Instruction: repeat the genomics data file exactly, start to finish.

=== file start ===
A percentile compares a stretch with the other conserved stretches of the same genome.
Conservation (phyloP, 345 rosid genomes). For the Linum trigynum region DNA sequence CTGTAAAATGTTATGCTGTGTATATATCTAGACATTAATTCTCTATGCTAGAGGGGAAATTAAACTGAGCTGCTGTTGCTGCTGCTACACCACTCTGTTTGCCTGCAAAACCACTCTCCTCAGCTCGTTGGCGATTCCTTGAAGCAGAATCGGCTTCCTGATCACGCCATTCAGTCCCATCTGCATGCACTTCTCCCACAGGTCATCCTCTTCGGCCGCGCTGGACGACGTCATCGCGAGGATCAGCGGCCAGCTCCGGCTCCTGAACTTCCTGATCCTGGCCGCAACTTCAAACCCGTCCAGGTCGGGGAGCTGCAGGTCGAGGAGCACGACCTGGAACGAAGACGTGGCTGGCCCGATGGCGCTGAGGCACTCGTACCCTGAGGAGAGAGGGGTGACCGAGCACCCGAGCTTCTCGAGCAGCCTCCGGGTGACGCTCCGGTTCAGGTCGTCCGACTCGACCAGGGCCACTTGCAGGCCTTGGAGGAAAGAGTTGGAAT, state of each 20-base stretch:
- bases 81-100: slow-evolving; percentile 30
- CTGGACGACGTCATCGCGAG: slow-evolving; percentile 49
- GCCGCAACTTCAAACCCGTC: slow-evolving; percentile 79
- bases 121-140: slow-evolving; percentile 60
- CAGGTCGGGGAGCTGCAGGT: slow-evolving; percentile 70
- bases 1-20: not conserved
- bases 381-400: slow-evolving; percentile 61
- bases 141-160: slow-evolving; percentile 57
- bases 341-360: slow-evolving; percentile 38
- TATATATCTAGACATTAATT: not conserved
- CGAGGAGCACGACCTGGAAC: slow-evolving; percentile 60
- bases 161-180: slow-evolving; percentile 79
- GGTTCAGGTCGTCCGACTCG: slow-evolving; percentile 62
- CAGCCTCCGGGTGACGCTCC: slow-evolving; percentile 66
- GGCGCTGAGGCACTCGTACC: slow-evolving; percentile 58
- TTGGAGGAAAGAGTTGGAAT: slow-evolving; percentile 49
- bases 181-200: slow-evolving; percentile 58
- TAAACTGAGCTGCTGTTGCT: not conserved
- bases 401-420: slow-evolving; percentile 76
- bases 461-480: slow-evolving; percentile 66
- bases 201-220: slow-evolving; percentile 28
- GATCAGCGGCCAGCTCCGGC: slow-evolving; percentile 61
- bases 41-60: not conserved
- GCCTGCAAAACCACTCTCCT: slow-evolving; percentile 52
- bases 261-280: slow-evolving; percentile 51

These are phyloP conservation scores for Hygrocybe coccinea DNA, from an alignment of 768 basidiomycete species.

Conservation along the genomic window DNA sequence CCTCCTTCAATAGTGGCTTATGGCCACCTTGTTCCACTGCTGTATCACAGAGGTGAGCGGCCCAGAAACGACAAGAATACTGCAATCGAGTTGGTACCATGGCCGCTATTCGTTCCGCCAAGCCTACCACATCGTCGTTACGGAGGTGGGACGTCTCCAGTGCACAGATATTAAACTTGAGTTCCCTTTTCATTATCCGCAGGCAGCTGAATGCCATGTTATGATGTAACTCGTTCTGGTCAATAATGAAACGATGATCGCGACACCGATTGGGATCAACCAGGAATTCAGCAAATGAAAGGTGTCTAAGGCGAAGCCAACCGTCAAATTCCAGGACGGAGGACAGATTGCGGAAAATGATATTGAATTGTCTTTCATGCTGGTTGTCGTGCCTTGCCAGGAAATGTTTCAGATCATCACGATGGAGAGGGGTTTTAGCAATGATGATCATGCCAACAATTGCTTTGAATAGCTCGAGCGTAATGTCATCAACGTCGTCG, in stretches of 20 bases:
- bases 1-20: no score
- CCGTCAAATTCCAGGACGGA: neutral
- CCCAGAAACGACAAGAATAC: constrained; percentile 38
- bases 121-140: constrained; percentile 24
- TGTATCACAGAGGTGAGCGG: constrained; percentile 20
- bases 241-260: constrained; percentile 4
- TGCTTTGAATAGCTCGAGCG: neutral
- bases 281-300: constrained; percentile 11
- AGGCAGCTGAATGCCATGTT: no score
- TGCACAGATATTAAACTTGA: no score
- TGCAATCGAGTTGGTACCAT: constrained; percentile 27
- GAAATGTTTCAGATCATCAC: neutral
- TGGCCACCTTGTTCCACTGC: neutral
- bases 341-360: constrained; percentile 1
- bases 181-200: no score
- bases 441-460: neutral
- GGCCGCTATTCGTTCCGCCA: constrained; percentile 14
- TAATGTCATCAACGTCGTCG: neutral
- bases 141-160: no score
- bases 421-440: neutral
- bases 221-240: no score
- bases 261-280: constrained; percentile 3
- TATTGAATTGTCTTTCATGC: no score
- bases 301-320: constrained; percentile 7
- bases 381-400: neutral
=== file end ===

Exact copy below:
A percentile compares a stretch with the other conserved stretches of the same genome.
Conservation (phyloP, 345 rosid genomes). For the Linum trigynum region DNA sequence CTGTAAAATGTTATGCTGTGTATATATCTAGACATTAATTCTCTATGCTAGAGGGGAAATTAAACTGAGCTGCTGTTGCTGCTGCTACACCACTCTGTTTGCCTGCAAAACCACTCTCCTCAGCTCGTTGGCGATTCCTTGAAGCAGAATCGGCTTCCTGATCACGCCATTCAGTCCCATCTGCATGCACTTCTCCCACAGGTCATCCTCTTCGGCCGCGCTGGACGACGTCATCGCGAGGATCAGCGGCCAGCTCCGGCTCCTGAACTTCCTGATCCTGGCCGCAACTTCAAACCCGTCCAGGTCGGGGAGCTGCAGGTCGAGGAGCACGACCTGGAACGAAGACGTGGCTGGCCCGATGGCGCTGAGGCACTCGTACCCTGAGGAGAGAGGGGTGACCGAGCACCCGAGCTTCTCGAGCAGCCTCCGGGTGACGCTCCGGTTCAGGTCGTCCGACTCGACCAGGGCCACTTGCAGGCCTTGGAGGAAAGAGTTGGAAT, state of each 20-base stretch:
- bases 81-100: slow-evolving; percentile 30
- CTGGACGACGTCATCGCGAG: slow-evolving; percentile 49
- GCCGCAACTTCAAACCCGTC: slow-evolving; percentile 79
- bases 121-140: slow-evolving; percentile 60
- CAGGTCGGGGAGCTGCAGGT: slow-evolving; percentile 70
- bases 1-20: not conserved
- bases 381-400: slow-evolving; percentile 61
- bases 141-160: slow-evolving; percentile 57
- bases 341-360: slow-evolving; percentile 38
- TATATATCTAGACATTAATT: not conserved
- CGAGGAGCACGACCTGGAAC: slow-evolving; percentile 60
- bases 161-180: slow-evolving; percentile 79
- GGTTCAGGTCGTCCGACTCG: slow-evolving; percentile 62
- CAGCCTCCGGGTGACGCTCC: slow-evolving; percentile 66
- GGCGCTGAGGCACTCGTACC: slow-evolving; percentile 58
- TTGGAGGAAAGAGTTGGAAT: slow-evolving; percentile 49
- bases 181-200: slow-evolving; percentile 58
- TAAACTGAGCTGCTGTTGCT: not conserved
- bases 401-420: slow-evolving; percentile 76
- bases 461-480: slow-evolving; percentile 66
- bases 201-220: slow-evolving; percentile 28
- GATCAGCGGCCAGCTCCGGC: slow-evolving; percentile 61
- bases 41-60: not conserved
- GCCTGCAAAACCACTCTCCT: slow-evolving; percentile 52
- bases 261-280: slow-evolving; percentile 51

These are phyloP conservation scores for Hygrocybe coccinea DNA, from an alignment of 768 basidiomycete species.

Conservation along the genomic window DNA sequence CCTCCTTCAATAGTGGCTTATGGCCACCTTGTTCCACTGCTGTATCACAGAGGTGAGCGGCCCAGAAACGACAAGAATACTGCAATCGAGTTGGTACCATGGCCGCTATTCGTTCCGCCAAGCCTACCACATCGTCGTTACGGAGGTGGGACGTCTCCAGTGCACAGATATTAAACTTGAGTTCCCTTTTCATTATCCGCAGGCAGCTGAATGCCATGTTATGATGTAACTCGTTCTGGTCAATAATGAAACGATGATCGCGACACCGATTGGGATCAACCAGGAATTCAGCAAATGAAAGGTGTCTAAGGCGAAGCCAACCGTCAAATTCCAGGACGGAGGACAGATTGCGGAAAATGATATTGAATTGTCTTTCATGCTGGTTGTCGTGCCTTGCCAGGAAATGTTTCAGATCATCACGATGGAGAGGGGTTTTAGCAATGATGATCATGCCAACAATTGCTTTGAATAGCTCGAGCGTAATGTCATCAACGTCGTCG, in stretches of 20 bases:
- bases 1-20: no score
- CCGTCAAATTCCAGGACGGA: neutral
- CCCAGAAACGACAAGAATAC: constrained; percentile 38
- bases 121-140: constrained; percentile 24
- TGTATCACAGAGGTGAGCGG: constrained; percentile 20
- bases 241-260: constrained; percentile 4
- TGCTTTGAATAGCTCGAGCG: neutral
- bases 281-300: constrained; percentile 11
- AGGCAGCTGAATGCCATGTT: no score
- TGCACAGATATTAAACTTGA: no score
- TGCAATCGAGTTGGTACCAT: constrained; percentile 27
- GAAATGTTTCAGATCATCAC: neutral
- TGGCCACCTTGTTCCACTGC: neutral
- bases 341-360: constrained; percentile 1
- bases 181-200: no score
- bases 441-460: neutral
- GGCCGCTATTCGTTCCGCCA: constrained; percentile 14
- TAATGTCATCAACGTCGTCG: neutral
- bases 141-160: no score
- bases 421-440: neutral
- bases 221-240: no score
- bases 261-280: constrained; percentile 3
- TATTGAATTGTCTTTCATGC: no score
- bases 301-320: constrained; percentile 7
- bases 381-400: neutral